DEAR ABBY: Several years ago my father-in-law suffered a stroke. He is now able to live by himself, but my husband, "Frank," and I deliver his meals, handle his finances and take him to his doctor's appointments.
My dilemma is that my father-in-law treats me better than he does Frank. It hurts Frank's feelings to hear his father say nasty things and accuse him of not helping. Frank is an only child, and he does everything for his father.
I promised Frank I would not say anything to his father about how unkind he is, but it gets harder every day to keep my mouth shut.
Frank and I are extremely close, and I can't stand to see him hurt. Should I stay out of it like I promised, or should I get more involved? -- ANGRY DAUGHTER-IN-LAW
DEAR ANGRY: Start by confidentially asking your father-in-law's doctor if the stroke affected the part of his brain that regulates personality, behavior and mood. If your father-in-law treated Frank more kindly before the stroke, his agitation may be the result of the illness.
Depression is common in stroke victims, and is treatable through medication, psychotherapy and behavior modification. If your father-in-law has any insight into his abusive behavior, it can be adjusted. If not, your husband, through counseling, must learn behavioral strategies so he can avoid "triggering" an emotional outburst from his father.
For more information, contact the National Stroke Association, 9707 E. Easter Lane, Englewood, CO 80112-3747. The telephone number is 1-800-STROKES (1-800-787-6537), and online: www.stroke.org.
DEAR ABBY: When is it proper to use a preprinted mailing label? Over the past year I have received thank-you notes, holiday cards and wedding invitations with mass-produced mailing labels stuck on the envelopes.
Whatever happened to handwritten names and addresses? Am I expecting too much? I feel as if the sender is rushed and ungrateful. -- UNGLUED IN MASSACHUSETTS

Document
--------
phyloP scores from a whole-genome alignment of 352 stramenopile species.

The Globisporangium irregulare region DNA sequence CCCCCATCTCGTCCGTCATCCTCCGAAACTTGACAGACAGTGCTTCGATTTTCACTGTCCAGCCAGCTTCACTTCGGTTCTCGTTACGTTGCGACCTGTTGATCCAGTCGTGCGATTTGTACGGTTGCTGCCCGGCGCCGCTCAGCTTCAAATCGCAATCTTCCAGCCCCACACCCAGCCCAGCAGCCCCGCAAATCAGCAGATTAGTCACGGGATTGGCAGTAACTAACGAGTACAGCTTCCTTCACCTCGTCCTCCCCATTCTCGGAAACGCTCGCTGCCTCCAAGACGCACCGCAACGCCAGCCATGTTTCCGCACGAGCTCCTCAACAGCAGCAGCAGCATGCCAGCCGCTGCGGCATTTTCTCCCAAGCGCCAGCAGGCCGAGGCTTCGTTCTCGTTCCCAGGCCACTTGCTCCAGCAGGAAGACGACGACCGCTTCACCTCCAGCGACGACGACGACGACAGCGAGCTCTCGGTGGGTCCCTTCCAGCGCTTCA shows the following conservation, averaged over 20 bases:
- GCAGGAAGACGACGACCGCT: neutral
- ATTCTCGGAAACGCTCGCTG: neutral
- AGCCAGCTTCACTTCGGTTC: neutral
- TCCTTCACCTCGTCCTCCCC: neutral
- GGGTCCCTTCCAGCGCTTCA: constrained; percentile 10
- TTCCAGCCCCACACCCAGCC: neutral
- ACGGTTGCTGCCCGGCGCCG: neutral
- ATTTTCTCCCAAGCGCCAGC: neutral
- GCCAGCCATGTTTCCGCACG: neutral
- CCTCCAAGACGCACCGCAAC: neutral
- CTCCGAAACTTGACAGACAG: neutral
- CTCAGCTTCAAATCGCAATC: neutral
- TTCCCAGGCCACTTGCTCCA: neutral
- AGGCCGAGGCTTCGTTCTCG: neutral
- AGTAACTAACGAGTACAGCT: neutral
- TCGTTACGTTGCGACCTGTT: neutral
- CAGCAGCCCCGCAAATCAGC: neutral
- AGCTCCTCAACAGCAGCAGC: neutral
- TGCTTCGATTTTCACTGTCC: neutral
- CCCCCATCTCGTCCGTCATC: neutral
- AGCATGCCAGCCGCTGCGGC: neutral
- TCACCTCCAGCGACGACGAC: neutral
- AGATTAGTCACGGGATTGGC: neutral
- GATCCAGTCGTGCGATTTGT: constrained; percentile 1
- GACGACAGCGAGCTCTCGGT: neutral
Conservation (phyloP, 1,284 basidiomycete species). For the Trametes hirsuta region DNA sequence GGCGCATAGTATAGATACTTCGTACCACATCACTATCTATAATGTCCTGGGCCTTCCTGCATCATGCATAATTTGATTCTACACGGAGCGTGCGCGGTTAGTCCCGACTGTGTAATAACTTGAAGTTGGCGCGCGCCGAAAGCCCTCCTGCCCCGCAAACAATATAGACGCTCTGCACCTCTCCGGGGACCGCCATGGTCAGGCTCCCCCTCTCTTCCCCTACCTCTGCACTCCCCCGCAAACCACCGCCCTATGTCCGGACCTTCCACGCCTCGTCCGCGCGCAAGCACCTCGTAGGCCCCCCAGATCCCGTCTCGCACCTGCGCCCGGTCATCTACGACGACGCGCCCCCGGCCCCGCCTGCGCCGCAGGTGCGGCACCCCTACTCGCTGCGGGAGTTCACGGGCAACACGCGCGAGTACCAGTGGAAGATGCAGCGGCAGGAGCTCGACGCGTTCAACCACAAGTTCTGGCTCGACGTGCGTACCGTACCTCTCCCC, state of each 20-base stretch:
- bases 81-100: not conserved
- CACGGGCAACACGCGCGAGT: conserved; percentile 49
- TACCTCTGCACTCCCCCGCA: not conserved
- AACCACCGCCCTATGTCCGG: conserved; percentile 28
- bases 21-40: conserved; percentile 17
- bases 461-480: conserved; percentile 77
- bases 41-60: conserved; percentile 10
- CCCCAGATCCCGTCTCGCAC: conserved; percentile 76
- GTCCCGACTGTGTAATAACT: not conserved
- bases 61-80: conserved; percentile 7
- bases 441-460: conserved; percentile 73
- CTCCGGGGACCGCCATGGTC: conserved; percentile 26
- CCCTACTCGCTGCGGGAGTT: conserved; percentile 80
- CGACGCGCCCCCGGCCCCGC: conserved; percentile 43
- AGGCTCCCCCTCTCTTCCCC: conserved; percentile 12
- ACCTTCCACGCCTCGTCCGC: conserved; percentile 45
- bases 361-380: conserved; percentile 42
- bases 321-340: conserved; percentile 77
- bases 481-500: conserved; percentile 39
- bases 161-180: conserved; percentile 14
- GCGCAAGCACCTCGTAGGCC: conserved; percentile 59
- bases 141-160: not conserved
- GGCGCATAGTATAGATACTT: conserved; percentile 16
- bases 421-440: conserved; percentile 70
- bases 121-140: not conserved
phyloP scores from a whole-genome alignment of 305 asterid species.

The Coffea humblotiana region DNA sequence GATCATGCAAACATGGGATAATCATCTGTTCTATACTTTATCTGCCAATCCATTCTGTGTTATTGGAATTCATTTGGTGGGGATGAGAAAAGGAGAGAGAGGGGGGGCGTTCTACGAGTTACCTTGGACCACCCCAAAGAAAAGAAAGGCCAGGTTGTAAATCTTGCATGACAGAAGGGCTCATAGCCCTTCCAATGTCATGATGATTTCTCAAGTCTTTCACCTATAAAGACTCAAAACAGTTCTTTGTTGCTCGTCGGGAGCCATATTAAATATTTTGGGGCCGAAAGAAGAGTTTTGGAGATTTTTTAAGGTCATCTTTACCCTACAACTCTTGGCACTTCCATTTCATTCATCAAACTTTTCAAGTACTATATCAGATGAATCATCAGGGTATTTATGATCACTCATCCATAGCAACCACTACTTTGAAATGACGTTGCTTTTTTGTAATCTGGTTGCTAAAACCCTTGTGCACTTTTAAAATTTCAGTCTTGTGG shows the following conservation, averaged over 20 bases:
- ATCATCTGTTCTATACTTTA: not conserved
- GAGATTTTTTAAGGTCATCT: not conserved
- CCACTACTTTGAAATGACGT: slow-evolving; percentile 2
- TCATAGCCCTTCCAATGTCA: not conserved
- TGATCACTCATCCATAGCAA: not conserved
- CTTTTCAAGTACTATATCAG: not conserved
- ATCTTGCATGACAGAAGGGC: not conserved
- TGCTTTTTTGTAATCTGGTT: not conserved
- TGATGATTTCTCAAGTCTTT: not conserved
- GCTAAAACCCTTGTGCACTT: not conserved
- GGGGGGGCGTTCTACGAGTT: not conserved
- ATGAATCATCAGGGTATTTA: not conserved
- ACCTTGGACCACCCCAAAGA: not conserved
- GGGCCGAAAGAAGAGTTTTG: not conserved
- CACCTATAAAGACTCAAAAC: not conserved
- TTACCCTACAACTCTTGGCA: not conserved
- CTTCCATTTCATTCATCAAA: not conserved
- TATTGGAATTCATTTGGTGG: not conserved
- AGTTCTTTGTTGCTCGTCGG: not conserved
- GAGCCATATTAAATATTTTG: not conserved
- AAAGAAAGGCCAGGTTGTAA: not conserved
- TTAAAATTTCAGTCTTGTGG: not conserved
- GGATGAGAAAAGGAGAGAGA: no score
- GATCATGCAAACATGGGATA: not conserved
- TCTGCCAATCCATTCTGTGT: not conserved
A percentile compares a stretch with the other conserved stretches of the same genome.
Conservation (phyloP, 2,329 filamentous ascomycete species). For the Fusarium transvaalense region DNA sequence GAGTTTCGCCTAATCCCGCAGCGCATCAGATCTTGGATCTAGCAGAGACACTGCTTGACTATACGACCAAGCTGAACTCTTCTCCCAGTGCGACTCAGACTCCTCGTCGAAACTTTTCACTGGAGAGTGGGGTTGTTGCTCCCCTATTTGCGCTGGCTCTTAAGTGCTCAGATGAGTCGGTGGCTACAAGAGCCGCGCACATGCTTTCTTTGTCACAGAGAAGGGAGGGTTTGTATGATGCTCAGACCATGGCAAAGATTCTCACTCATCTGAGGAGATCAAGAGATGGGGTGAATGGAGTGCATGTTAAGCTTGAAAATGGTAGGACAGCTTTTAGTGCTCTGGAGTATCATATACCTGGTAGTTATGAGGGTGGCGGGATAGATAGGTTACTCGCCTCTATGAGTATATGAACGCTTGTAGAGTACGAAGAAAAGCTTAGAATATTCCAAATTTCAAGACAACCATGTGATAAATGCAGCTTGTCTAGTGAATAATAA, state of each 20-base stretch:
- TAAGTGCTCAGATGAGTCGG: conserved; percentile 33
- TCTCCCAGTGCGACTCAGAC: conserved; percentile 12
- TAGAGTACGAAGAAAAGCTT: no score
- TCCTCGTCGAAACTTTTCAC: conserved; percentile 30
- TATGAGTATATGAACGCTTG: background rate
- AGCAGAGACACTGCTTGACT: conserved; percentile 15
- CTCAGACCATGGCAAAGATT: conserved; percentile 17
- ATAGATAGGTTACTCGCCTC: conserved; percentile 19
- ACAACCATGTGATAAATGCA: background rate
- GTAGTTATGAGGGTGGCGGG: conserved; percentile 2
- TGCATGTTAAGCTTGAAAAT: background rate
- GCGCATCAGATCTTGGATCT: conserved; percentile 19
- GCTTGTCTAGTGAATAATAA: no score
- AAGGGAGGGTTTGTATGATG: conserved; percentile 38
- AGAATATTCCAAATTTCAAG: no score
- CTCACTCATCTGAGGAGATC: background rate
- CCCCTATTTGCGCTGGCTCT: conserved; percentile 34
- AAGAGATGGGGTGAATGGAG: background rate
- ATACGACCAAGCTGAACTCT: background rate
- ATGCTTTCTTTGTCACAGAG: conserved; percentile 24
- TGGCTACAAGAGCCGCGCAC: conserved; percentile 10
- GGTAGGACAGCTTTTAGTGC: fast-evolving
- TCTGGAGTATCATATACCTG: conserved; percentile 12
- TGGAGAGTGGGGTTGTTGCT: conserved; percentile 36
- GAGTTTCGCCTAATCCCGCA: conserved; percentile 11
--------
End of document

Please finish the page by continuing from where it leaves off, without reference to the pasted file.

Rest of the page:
DEAR UNGLUED: While it is still considered proper to hand-address personal correspondence such as invitations and thank-you notes, people are so rushed these days that it is often more convenient to use printed labels. (Also, they are more legible.)
Ask yourself what is more important, the envelope or its contents?
DEAR ABBY: I read with interest the columns you printed about the importance of health-care professionals washing their hands. But what about food handlers?
Whenever I am at deli counters, I have had to ask the workers to please change their gloves. They leave the work area, open doors, go from bloody roast beef to cheese displays, then pleasantly ask, "May I help you?"
I have repeatedly requested that supermarket managers do something about it. Nothing gets done. It's disgusting. -- FRUSTRATED IN BRYANTVILLE, MASS.
DEAR FRUSTRATED: The employees you mentioned may not have received proper training; perhaps you would see some results if you complained to the county health department. If there isn't a regulation against this, there should be.
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